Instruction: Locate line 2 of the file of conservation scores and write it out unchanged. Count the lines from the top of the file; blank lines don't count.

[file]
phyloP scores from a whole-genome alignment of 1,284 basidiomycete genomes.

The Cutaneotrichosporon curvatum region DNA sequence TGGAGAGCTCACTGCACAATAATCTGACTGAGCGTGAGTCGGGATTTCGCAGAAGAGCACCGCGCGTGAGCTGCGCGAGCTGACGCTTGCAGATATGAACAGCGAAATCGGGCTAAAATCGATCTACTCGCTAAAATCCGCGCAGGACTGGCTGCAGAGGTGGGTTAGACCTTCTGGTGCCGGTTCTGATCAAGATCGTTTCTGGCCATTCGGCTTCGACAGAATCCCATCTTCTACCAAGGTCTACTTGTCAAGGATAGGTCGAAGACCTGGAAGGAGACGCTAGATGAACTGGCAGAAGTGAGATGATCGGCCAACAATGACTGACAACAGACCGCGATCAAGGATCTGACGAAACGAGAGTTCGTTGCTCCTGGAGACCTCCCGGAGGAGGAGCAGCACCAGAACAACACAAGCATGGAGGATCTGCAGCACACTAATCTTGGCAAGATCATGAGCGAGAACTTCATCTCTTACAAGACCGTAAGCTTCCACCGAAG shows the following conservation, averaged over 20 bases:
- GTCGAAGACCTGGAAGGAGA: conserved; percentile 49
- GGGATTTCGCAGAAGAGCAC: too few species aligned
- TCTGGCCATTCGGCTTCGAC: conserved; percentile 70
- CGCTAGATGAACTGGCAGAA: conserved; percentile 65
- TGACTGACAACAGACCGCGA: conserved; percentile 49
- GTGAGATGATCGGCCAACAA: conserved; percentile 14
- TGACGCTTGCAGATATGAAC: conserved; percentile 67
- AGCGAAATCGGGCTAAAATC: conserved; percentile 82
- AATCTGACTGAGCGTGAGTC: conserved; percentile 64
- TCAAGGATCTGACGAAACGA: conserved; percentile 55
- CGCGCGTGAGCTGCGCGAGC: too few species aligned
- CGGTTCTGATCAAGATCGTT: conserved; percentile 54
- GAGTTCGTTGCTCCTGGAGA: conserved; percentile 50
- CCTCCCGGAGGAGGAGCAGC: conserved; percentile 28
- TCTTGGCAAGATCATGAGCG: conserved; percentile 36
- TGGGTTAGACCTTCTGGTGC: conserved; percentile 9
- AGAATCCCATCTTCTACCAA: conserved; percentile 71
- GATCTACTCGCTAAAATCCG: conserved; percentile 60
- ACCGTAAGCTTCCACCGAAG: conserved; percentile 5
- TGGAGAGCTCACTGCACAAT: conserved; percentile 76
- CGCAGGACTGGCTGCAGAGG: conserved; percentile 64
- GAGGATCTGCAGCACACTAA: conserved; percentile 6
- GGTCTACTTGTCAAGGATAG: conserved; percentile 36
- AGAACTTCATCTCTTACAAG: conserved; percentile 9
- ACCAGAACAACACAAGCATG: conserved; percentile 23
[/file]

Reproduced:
The Cutaneotrichosporon curvatum region DNA sequence TGGAGAGCTCACTGCACAATAATCTGACTGAGCGTGAGTCGGGATTTCGCAGAAGAGCACCGCGCGTGAGCTGCGCGAGCTGACGCTTGCAGATATGAACAGCGAAATCGGGCTAAAATCGATCTACTCGCTAAAATCCGCGCAGGACTGGCTGCAGAGGTGGGTTAGACCTTCTGGTGCCGGTTCTGATCAAGATCGTTTCTGGCCATTCGGCTTCGACAGAATCCCATCTTCTACCAAGGTCTACTTGTCAAGGATAGGTCGAAGACCTGGAAGGAGACGCTAGATGAACTGGCAGAAGTGAGATGATCGGCCAACAATGACTGACAACAGACCGCGATCAAGGATCTGACGAAACGAGAGTTCGTTGCTCCTGGAGACCTCCCGGAGGAGGAGCAGCACCAGAACAACACAAGCATGGAGGATCTGCAGCACACTAATCTTGGCAAGATCATGAGCGAGAACTTCATCTCTTACAAGACCGTAAGCTTCCACCGAAG shows the following conservation, averaged over 20 bases: